In Peter Singer’s essay What Should a Billionaire Give — and What Should You? it is argued that eliminating global poverty is a moral responsibility shared by everyone in the developed world. Singer sets forth guidelines for what he believes to be reasonable charitable donations from individuals based on their earnings, and leading up to this argument he reflects on the tremendous wealth of Bill Gates:

“Gates may have given away nearly $30 billion, but that still leaves him sitting at the top of the Forbes list of the richest Americans, with $53 billion. His 66,000-square-foot high-tech lakeside estate near Seattle is reportedly worth more than $100 million. Property taxes are about $1 million. Among his possessions is the Leicester Codex, the only handwritten book by Leonardo da Vinci still in private hands, for which he paid $30.8 million in 1994. Has Bill Gates done enough? More pointedly, you might ask: if he really believes that all lives have equal value, what is he doing living in such an expensive house and owning a Leonardo Codex? Are there no more lives that could be saved by living more modestly and adding the money thus saved to the amount he has already given?”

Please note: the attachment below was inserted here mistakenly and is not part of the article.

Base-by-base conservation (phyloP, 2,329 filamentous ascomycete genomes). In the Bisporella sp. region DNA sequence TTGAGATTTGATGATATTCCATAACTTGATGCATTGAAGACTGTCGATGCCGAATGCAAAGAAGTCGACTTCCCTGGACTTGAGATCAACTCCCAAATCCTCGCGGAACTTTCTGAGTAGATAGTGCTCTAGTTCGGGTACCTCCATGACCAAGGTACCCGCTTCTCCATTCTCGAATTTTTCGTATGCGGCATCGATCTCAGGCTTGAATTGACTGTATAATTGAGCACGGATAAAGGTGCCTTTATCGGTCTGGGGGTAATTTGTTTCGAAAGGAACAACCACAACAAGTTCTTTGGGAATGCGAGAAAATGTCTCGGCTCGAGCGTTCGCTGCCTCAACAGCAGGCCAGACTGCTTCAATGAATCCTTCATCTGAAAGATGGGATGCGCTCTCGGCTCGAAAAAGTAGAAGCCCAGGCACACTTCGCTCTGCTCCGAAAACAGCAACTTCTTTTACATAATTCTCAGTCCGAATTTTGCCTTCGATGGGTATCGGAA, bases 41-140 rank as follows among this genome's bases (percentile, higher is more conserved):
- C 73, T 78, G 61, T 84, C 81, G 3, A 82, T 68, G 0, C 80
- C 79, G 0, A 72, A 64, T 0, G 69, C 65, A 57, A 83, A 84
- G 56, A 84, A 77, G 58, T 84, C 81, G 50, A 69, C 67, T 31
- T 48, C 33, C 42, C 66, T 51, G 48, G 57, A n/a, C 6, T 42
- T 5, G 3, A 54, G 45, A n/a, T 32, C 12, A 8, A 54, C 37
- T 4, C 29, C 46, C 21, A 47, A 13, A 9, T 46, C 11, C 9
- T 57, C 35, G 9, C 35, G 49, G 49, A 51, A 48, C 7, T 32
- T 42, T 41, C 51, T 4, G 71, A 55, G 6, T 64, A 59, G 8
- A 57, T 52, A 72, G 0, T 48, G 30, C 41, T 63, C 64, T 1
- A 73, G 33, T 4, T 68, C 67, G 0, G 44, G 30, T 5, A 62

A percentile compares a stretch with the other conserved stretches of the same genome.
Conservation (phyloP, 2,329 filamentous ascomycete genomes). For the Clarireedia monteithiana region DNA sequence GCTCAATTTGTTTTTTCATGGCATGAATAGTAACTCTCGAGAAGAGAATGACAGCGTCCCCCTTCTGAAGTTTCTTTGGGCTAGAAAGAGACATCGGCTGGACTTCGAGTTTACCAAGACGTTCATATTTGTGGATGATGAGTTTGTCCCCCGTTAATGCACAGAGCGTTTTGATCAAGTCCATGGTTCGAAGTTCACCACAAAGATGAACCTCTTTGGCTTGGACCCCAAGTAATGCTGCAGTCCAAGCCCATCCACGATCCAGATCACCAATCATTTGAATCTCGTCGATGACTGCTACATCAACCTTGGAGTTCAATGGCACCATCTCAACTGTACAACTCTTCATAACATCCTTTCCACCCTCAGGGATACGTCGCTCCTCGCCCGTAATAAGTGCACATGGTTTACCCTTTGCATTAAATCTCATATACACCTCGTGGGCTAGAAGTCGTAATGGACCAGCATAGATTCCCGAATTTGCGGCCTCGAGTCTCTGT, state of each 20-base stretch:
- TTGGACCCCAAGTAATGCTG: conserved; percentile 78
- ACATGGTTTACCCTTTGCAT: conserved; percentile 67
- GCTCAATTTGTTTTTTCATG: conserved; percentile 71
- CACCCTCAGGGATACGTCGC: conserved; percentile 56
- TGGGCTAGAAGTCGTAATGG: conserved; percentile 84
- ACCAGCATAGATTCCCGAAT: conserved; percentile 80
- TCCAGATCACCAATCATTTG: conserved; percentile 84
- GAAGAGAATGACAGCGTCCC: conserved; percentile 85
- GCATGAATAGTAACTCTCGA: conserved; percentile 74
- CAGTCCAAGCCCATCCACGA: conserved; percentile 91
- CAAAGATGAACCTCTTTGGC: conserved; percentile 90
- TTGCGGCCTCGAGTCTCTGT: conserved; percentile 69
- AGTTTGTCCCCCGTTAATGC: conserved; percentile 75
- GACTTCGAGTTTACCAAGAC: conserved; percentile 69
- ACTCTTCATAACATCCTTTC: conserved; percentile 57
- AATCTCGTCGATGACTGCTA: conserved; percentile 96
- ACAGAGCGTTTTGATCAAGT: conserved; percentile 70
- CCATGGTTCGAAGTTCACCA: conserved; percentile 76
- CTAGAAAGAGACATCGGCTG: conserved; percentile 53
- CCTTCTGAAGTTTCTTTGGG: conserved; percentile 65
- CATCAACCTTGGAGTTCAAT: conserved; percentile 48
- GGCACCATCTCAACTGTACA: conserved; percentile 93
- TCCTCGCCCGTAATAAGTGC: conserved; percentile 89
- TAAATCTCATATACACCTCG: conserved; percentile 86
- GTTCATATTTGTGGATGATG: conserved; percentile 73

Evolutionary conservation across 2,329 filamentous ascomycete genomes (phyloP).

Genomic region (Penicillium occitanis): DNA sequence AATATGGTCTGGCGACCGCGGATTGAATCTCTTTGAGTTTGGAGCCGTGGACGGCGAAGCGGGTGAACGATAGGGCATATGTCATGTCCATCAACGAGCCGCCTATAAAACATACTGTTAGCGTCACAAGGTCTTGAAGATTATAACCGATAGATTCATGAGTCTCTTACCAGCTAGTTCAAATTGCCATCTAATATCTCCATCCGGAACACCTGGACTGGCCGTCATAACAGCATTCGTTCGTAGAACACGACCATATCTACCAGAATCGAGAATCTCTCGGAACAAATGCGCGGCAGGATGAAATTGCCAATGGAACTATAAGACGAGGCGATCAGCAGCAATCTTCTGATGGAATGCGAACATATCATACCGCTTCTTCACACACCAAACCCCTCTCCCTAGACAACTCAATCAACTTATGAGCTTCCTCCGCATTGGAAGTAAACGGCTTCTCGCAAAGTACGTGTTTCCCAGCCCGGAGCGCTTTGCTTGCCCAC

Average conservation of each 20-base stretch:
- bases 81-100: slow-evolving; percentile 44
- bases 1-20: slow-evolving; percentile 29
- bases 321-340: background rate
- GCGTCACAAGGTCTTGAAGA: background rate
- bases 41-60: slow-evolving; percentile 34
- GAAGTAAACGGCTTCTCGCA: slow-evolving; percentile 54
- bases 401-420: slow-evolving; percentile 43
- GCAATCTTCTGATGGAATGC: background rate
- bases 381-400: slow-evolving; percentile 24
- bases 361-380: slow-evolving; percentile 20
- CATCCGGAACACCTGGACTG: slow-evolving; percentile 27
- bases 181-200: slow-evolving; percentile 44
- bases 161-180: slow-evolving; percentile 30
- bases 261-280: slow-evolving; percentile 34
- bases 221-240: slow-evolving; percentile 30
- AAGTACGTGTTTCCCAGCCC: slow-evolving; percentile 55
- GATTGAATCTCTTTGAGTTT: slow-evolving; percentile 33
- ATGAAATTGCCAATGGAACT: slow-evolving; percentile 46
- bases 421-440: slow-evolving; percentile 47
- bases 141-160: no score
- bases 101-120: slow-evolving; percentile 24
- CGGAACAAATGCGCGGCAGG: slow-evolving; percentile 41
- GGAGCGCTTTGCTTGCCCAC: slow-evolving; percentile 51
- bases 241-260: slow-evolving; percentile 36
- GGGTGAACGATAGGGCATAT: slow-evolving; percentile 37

The suggestion is that Bill Gates could give more. Do you believe that Gates, or anyone, has the responsibility to spend their money on charitable causes as Singer argues? Or do you believe it is morally justifiable to spend your money however you wish?

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